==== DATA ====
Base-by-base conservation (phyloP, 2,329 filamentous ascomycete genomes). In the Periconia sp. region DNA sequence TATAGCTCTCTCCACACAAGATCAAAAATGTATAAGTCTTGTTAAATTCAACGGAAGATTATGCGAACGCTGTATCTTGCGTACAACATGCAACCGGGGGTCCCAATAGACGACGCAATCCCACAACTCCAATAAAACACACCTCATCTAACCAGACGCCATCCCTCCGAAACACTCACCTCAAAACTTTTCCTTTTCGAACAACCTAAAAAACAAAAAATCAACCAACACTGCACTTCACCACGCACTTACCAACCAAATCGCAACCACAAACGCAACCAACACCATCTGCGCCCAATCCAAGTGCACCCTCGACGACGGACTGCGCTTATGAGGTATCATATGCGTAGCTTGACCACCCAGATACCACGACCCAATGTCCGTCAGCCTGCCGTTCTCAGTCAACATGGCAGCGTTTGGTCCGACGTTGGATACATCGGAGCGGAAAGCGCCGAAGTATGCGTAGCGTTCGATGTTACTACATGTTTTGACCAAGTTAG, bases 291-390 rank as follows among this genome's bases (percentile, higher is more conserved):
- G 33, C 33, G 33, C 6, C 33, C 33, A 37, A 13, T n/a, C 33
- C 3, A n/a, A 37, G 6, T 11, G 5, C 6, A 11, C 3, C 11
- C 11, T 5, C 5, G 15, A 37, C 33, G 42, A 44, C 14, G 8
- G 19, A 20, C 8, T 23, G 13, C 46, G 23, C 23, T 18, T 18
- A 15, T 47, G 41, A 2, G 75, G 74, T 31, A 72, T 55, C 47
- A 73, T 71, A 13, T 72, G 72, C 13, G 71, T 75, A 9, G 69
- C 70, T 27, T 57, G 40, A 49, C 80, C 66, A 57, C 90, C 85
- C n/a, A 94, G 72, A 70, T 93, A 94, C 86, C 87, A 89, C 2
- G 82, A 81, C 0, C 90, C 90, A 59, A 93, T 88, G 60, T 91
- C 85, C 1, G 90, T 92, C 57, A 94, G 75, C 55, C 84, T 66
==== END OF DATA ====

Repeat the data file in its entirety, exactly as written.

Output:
Base-by-base conservation (phyloP, 2,329 filamentous ascomycete genomes). In the Periconia sp. region DNA sequence TATAGCTCTCTCCACACAAGATCAAAAATGTATAAGTCTTGTTAAATTCAACGGAAGATTATGCGAACGCTGTATCTTGCGTACAACATGCAACCGGGGGTCCCAATAGACGACGCAATCCCACAACTCCAATAAAACACACCTCATCTAACCAGACGCCATCCCTCCGAAACACTCACCTCAAAACTTTTCCTTTTCGAACAACCTAAAAAACAAAAAATCAACCAACACTGCACTTCACCACGCACTTACCAACCAAATCGCAACCACAAACGCAACCAACACCATCTGCGCCCAATCCAAGTGCACCCTCGACGACGGACTGCGCTTATGAGGTATCATATGCGTAGCTTGACCACCCAGATACCACGACCCAATGTCCGTCAGCCTGCCGTTCTCAGTCAACATGGCAGCGTTTGGTCCGACGTTGGATACATCGGAGCGGAAAGCGCCGAAGTATGCGTAGCGTTCGATGTTACTACATGTTTTGACCAAGTTAG, bases 291-390 rank as follows among this genome's bases (percentile, higher is more conserved):
- G 33, C 33, G 33, C 6, C 33, C 33, A 37, A 13, T n/a, C 33
- C 3, A n/a, A 37, G 6, T 11, G 5, C 6, A 11, C 3, C 11
- C 11, T 5, C 5, G 15, A 37, C 33, G 42, A 44, C 14, G 8
- G 19, A 20, C 8, T 23, G 13, C 46, G 23, C 23, T 18, T 18
- A 15, T 47, G 41, A 2, G 75, G 74, T 31, A 72, T 55, C 47
- A 73, T 71, A 13, T 72, G 72, C 13, G 71, T 75, A 9, G 69
- C 70, T 27, T 57, G 40, A 49, C 80, C 66, A 57, C 90, C 85
- C n/a, A 94, G 72, A 70, T 93, A 94, C 86, C 87, A 89, C 2
- G 82, A 81, C 0, C 90, C 90, A 59, A 93, T 88, G 60, T 91
- C 85, C 1, G 90, T 92, C 57, A 94, G 75, C 55, C 84, T 66